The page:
The who is less important than the what in this story: someone (who shall remain nameless) accidentally put dish soap in our automatic dishwasher. Automatic dishwashers require special detergent, and Dawn super suds are great for hand washing dishes but catastrophic for dishwashers.
Thankfully the dishwasher was started before we went to bed (though it’s usually set on a delay timer, which would likely have flooded our kitchen while we slept). So we walked into the kitchen at 10:30 at night, preparing to stow our after-the-the-kids-go-to-bed-snack plates and go to sleep, only to be met with a cascade of bubbles out of the bottom of our dishwasher.
Here’s what we did that saved our wood floor, our less than year old Bosch dishwasher, and possibly our marriage (I kid. Mostly.)
- Cancel the cycle. We opened the dishwasher door to discover a wall of suds.
- Remove the dishes/dish racks. We left the dishes in the rack, and carried it to the shower. There we used the shower head to spray the bubbles off. The upper rack wasn’t bubbly, so we just set it on a towel. We also had a towel under the dishwasher door to catch any further leaks.
- Remove the bubbles. We used a ShopVac with the wet filter, and vacuumed them out. I also used a bowl to scoop some out and pour them in the sink while my husband retrieved the ShopVac from the garage, because I can’t just look at a problem and wait.
- Clean the floor. We wiped up all the bubbles that had leaked out first, and then kept having to wipe up more spills and leaks. Our dishwasher door has a ledge underneath it, so we cleaned that as well. We also removed the panel underneath the dishwasher (where a baseboard would be) to check underneath the dishwasher for water damage. Clean any water or suds on the floor repeatedly throughout to avoid water damage. If you discover the bubbles after the cycle has finished, I recommend cleaning the floor first. Set up as many fans as you have to try and dry it. Check your insurance to see if a recovery service such as ServePro is covered.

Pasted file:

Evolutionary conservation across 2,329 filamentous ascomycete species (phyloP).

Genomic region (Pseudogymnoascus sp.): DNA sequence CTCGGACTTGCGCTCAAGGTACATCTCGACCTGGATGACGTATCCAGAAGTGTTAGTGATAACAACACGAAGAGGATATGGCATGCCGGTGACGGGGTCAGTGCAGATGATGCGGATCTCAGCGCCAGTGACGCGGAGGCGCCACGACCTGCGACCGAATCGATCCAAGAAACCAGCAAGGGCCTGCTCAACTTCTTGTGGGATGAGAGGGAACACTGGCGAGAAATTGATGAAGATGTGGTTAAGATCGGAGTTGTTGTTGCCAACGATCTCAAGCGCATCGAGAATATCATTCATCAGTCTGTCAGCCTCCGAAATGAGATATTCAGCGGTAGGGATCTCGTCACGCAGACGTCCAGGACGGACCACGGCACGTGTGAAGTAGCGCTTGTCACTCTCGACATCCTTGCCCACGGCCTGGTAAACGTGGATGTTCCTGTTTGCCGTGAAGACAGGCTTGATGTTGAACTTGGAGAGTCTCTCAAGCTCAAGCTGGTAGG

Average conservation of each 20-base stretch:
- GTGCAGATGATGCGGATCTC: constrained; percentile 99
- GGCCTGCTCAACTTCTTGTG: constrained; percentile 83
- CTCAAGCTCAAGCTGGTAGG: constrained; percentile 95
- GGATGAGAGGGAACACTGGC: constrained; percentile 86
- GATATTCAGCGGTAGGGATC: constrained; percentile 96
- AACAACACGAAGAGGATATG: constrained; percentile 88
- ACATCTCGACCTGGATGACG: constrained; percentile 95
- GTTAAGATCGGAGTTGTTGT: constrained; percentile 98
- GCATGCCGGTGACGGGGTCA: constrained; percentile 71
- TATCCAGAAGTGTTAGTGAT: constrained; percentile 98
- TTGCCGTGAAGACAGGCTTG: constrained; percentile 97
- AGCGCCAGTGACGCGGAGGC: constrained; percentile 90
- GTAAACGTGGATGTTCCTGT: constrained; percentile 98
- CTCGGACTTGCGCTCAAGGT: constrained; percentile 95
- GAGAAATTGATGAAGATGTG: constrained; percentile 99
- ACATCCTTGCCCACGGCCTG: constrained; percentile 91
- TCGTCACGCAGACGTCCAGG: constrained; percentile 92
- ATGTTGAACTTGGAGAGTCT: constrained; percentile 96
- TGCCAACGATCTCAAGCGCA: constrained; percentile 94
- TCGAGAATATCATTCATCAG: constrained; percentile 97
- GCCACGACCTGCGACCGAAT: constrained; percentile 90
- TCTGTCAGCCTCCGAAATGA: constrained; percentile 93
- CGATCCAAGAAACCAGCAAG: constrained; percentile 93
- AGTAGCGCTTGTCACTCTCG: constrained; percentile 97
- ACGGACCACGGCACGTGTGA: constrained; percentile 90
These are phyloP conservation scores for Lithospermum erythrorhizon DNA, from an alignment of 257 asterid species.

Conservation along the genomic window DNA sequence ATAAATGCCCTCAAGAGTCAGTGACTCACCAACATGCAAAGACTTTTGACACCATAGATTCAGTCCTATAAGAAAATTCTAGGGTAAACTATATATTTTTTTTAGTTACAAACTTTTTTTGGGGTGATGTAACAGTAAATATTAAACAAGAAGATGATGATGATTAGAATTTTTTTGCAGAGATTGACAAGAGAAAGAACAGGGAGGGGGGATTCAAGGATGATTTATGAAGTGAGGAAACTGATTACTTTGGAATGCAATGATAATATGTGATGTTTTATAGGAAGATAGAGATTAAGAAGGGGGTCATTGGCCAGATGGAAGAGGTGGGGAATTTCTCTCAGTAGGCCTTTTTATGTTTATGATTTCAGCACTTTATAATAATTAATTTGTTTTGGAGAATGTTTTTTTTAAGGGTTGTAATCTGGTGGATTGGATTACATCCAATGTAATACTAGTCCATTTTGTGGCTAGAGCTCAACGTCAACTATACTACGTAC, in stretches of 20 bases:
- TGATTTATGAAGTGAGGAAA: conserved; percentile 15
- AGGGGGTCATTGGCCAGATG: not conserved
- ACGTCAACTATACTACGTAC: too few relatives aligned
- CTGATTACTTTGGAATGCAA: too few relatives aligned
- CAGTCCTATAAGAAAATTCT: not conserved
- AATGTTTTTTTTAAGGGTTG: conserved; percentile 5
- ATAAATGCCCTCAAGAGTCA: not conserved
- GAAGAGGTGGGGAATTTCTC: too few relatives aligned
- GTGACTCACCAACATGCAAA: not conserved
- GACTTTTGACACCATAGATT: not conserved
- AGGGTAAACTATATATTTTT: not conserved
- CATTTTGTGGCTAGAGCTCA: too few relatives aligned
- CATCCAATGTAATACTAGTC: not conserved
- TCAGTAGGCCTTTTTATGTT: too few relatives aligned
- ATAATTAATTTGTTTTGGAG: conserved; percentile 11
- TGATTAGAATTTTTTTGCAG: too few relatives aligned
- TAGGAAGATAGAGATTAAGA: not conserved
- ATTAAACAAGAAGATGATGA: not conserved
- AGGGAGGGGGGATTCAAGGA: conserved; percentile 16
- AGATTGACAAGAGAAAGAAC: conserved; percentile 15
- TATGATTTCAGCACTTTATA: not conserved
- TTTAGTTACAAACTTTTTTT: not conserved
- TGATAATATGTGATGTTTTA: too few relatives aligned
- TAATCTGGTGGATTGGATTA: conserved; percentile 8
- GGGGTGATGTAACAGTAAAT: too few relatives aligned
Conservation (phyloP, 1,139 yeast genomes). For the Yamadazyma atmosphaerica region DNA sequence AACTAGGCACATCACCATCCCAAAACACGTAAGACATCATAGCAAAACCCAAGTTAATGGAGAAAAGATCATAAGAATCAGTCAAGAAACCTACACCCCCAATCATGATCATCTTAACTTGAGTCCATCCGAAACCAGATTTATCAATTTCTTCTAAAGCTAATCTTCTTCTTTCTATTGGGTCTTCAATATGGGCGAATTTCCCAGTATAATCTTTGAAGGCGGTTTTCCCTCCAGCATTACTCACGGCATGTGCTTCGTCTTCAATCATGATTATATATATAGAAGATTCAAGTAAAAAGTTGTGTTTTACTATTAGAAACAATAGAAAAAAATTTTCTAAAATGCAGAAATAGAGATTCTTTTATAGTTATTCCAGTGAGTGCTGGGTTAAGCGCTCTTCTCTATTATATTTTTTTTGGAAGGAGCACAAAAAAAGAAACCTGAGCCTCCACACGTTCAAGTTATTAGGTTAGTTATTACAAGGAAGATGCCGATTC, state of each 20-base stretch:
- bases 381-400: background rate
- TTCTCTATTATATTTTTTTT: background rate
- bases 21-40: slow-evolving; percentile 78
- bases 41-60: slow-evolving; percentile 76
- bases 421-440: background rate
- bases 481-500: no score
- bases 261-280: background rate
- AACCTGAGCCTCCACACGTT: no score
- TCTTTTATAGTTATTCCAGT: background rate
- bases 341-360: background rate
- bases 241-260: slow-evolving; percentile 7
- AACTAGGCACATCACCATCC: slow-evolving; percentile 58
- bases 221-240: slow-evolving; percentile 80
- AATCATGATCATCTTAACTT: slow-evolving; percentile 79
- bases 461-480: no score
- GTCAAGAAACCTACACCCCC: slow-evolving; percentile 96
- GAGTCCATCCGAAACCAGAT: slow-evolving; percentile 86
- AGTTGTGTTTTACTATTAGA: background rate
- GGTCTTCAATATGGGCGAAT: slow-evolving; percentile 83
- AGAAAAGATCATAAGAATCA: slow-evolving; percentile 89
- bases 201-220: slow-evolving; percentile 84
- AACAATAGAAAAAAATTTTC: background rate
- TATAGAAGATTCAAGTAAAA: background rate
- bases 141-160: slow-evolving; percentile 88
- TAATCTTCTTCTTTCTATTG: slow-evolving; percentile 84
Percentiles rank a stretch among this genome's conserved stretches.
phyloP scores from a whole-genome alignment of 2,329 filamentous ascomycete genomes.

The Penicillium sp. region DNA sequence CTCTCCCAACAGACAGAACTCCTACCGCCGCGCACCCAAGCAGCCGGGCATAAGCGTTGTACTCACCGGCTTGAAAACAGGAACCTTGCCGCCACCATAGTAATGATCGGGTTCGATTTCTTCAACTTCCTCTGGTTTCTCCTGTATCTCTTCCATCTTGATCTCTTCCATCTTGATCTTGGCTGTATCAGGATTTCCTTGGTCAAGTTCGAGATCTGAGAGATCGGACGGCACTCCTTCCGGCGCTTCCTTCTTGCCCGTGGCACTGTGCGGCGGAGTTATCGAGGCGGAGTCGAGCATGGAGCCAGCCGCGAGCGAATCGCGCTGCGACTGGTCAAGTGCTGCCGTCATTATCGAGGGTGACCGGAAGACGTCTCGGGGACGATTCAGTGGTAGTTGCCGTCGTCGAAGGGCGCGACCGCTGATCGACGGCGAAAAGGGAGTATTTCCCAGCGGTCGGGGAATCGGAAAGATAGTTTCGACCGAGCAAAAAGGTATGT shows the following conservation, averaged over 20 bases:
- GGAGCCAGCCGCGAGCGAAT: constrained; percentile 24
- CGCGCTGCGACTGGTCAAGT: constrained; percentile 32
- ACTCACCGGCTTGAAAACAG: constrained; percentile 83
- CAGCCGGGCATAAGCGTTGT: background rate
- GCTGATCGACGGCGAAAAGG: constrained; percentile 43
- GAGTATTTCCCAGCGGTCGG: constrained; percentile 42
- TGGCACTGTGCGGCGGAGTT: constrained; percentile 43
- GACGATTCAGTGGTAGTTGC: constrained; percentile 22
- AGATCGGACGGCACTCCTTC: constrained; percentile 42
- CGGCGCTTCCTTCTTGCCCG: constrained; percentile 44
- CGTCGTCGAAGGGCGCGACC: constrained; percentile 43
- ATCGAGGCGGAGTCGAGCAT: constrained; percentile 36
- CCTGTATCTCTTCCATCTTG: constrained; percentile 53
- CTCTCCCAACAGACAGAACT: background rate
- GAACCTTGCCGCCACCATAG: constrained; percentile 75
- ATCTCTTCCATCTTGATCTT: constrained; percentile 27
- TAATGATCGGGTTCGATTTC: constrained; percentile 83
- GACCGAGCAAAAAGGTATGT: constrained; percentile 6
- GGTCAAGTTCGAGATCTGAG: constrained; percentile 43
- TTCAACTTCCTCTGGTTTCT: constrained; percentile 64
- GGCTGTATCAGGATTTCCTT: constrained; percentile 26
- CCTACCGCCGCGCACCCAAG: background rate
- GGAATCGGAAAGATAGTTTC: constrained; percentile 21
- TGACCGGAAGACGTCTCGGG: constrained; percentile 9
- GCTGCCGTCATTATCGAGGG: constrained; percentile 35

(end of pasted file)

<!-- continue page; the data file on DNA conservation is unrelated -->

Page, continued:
- Run a speed cycle. We then ran a quick cycle to see if any soap residue remained.
- Remove the bubbles again (there were a lot less this time…). We actually chose to go to bed at this point, since children don’t sleep in and my husband had to get up for work on time either way. There was a slim layer of bubbles, so we left them with the door open and they collapsed on themselves in despair during the night.
- Run another full cycle without dishes. If you open the door and there are no suds, rejoice! Otherwise, get back to vacuuming. Maybe try wiping everything down (that was my plan if the bubbles didn’t self destruct overnight). The interior of our dishwasher is stainless steel, so keep your dishwasher’s interior in mind while choosing how best to clean it.
We’ve now successfully run a load without any leaking or discernible permanent damage (only after several quick runs without dishes to test its readiness, with the same results). Some sites recommended we use salt, vinegar, or olive oil to get rid of the soap residue. We didn’t do any of that after testing the salt theory on the bubbles in the sink. Not a single site recommended using a ShopVac to remove the bubbles, and that was a huge timesaver for us that we wanted to share.
Good luck, and may the odds be ever in your favor.